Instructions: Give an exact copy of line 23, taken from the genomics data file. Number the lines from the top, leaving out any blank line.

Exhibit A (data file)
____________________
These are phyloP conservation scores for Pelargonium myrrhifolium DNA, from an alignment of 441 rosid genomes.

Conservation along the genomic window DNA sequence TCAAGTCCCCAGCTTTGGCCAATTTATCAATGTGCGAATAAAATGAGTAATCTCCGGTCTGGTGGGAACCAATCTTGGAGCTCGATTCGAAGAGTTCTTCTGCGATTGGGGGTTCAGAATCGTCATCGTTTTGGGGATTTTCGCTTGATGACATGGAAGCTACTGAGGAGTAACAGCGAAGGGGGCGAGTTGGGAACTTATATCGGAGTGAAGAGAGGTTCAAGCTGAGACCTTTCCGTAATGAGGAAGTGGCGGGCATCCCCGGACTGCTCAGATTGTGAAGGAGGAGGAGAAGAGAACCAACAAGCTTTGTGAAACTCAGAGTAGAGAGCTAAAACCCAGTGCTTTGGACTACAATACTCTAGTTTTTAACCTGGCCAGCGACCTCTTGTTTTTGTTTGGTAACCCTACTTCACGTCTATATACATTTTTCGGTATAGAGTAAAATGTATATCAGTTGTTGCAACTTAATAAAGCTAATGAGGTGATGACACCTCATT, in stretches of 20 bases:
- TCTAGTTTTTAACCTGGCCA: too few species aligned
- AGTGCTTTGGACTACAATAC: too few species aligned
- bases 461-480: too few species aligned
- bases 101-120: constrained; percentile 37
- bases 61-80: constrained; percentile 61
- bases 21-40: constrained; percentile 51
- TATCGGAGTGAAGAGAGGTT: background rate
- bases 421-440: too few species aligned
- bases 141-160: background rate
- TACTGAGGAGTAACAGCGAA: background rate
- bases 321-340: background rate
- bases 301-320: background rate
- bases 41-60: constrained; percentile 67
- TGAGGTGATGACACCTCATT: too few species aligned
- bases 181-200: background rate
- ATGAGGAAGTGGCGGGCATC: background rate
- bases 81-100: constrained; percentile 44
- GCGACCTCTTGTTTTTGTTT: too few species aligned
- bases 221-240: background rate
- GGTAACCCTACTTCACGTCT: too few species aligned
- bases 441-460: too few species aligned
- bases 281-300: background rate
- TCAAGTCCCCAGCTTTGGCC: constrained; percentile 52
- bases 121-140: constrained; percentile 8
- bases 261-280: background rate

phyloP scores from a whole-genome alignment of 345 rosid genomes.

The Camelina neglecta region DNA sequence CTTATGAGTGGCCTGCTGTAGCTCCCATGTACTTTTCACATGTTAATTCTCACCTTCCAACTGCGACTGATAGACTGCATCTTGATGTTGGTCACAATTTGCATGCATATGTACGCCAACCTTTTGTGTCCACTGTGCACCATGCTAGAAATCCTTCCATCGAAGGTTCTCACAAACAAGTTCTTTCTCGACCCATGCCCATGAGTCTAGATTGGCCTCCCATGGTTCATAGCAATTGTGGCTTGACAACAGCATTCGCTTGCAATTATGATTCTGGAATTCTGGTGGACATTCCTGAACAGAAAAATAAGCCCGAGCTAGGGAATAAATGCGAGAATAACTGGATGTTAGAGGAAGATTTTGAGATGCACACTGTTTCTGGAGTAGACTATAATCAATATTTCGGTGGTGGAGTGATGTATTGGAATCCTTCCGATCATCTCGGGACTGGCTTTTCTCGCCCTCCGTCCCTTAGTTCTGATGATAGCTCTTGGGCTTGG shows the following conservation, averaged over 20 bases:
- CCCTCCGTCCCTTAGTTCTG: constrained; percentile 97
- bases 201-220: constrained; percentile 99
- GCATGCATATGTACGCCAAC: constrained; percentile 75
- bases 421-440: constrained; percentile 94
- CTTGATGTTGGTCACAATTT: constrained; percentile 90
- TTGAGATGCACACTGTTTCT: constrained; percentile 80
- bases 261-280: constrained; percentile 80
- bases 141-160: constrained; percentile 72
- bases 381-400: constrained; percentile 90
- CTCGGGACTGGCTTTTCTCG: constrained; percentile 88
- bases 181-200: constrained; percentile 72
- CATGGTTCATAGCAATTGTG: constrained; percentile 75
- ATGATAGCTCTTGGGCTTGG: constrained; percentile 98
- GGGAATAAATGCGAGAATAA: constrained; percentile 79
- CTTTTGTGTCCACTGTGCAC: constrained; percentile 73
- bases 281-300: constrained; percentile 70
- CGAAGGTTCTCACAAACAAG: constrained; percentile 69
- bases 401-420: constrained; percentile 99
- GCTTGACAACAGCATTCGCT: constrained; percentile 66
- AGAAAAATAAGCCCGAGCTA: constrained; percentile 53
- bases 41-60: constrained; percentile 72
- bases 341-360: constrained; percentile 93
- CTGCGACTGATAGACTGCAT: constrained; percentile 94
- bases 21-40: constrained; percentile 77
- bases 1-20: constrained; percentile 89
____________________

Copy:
- bases 441-460: too few species aligned